Some clergy may be allowed to marry you in a park or other place, others are restricted to marrying you within a church building. Likewise, Registry Office and Courthouse celebrants can marry you outside government premises, but that will be within policy guidelines established by each state.

A celebrant has greater flexibility should your plans need to change


Whether it's flood, or fire, or other such events, a reason personal to you, or last-minute health directives or restrictions imposed or lifted, because they are not tied to a particular venue, a civil celebrant is more likely to be able to accommodate last minute changes to your plans. 

You have control over the ceremony length and content


Churches are required by the Marriage Act to use the liturgy approved for their denomination. You may have a choice between two alternative forms of service, and some minimal choice over which reading(s) you choose from a preselected list of scripture. You may also be allowed to include personal promises. Registry offices and courthouses tend to use a standard ceremony.

When you choose to have a celebrant marry you, you can opt to have less than the Registry Office ceremony - a legals only ceremony (mine are called Married-in-a-MinuteTM), a personalised ceremony, or a completely bespoke ceremony.

You can choose to express your own spirituality

In Australia  civil marriage celebrants are not restricted to delivering completely secular ceremonies. But equally so, civil marriage celebrants are not allowed to impose religious content on you. You can choose to include expressions of belief, or spiritual or religious content, to the extent you wish.

Registry Offices and Courthouses, because of the separation of Church and State, deliver only secular ceremonies. Religious organisations deliver only religious ceremonies that express the beliefs of that particular denomination.

You can choose to have a completely secular ceremony

Civil marriage celebrants are very good at delivering totally secular ceremonies. Such a ceremony can still be richly symbolic.

You can acknowledge your heritage and culture

Because you have complete control over the content of your ceremony, you can acknowledge your heritage and culture in whatever way feels natural to you.

You can have as many or as few guests as you wish


The number of guests you have (COVID-19 restrictions apart), can be constrained by the venue and the number of people the ceremony space can accommodate. When you have complete control over where you can hold the ceremony, you have complete control over the size of the  venue, and you therefore have control over the number of guests.

You can involve as many other people in the ceremony as you choose

Only a celebrant-led ceremony allows you to involve as many people as you like in your ceremony. In a Registry Office or Courthouse, involvement of others will be restricted to serving as your witnesses, or perhaps to walking you down the aisle. In church, participation  by others is generally restricted to walking you down the aisle, delivering a reading, standing up with you as bridesmaids or groomsmen, and being the legal witnesses. In a celebrant led wedding no such restrictions apply!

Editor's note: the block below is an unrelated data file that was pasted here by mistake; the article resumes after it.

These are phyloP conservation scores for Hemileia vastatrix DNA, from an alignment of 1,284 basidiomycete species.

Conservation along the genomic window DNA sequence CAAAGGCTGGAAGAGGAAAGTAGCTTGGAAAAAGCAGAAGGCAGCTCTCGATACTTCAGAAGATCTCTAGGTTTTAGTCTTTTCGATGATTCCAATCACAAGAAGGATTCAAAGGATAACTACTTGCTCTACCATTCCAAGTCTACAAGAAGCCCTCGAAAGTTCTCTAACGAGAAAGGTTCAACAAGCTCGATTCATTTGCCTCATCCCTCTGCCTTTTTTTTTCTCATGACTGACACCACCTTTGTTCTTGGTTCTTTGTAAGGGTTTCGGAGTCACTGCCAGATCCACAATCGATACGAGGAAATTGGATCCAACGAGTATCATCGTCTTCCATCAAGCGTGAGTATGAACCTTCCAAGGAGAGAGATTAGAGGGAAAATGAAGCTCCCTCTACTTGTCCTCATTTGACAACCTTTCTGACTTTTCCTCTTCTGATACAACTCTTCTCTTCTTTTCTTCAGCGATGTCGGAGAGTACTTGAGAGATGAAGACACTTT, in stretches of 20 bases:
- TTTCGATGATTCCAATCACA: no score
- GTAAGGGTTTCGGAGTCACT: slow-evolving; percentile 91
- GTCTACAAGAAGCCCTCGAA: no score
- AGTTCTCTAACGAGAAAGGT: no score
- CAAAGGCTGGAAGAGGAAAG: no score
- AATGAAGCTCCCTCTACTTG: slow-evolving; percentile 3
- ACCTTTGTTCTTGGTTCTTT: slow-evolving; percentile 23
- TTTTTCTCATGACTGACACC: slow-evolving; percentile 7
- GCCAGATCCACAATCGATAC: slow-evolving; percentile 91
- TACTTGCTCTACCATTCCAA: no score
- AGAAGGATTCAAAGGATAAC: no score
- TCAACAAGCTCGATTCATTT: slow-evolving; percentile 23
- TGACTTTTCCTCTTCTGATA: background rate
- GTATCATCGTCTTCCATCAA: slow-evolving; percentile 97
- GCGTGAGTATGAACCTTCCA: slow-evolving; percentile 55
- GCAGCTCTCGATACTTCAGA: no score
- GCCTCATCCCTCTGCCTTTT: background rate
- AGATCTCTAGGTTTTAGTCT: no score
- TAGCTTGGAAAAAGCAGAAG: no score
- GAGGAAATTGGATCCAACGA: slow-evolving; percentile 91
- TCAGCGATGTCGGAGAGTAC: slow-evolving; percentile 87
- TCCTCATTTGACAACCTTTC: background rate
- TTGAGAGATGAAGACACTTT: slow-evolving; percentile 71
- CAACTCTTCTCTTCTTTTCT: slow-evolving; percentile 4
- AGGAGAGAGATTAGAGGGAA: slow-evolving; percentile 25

You can include animals and children

Because you have full control over where you marry, you can choose a venue that is animal-friendly and/or child-friendly, and you can include them in your ceremony in whatever ways are appropriate to your particular pet or pets and your particular child or children.

You can include creative rituals

The exchange of rings is the one ritual that you will definitely be able to include in your ceremony, regardless of who marries you. Registry Office/Courthouse ceremonies, with their focus on efficiency and expeditious through-put,  don't generally allow anything else. The rituals in church ceremonies are restricted to those deemed suitable for a service of worship.

No such constraints apply in a civil celebrant ceremony. You can involve your guests in rituals such as a ring warming. You can include your choice from a wide range of unity ceremonies. You can include a ritual associated with your heritage. You can work with your celebrant to develop an original ritual.

You can say what you like in your personal vows

In a Registry Office/Courthouse ceremony you may be restricted to saying only the legal vows. In a religious ceremony you will most likely be required to use the vows approved by the denomination. When a celebrant marries you, you will have to say the legally required vows, but you will also be free to write and make personal vows that are unique to you.

You can wear what you like

A certain standard of dress applies in Registry Offices, Courthouses, and places of worship. In a celebrant-led wedding you can wear what you like. So if you want to be married in your pjs or a bikini, that's fine. But we also love officiating when you are blinged up to the nines in formal "Hey, we're getting married" clothes.

No restrictions on photographs

Some churches restrict photos during the ceremony, or restrict how and where your photographer can move around or stand.  I've not heard of any civil celebrant who does the same.

No mandatory marriage preparation classes

While all marrying couples must be given the government pamphlet Happily Ever ... Before and After, together with information about relationship education and support services, only those marrying in a religious ceremony may be required to complete a course of relationship education before being allowed to marry.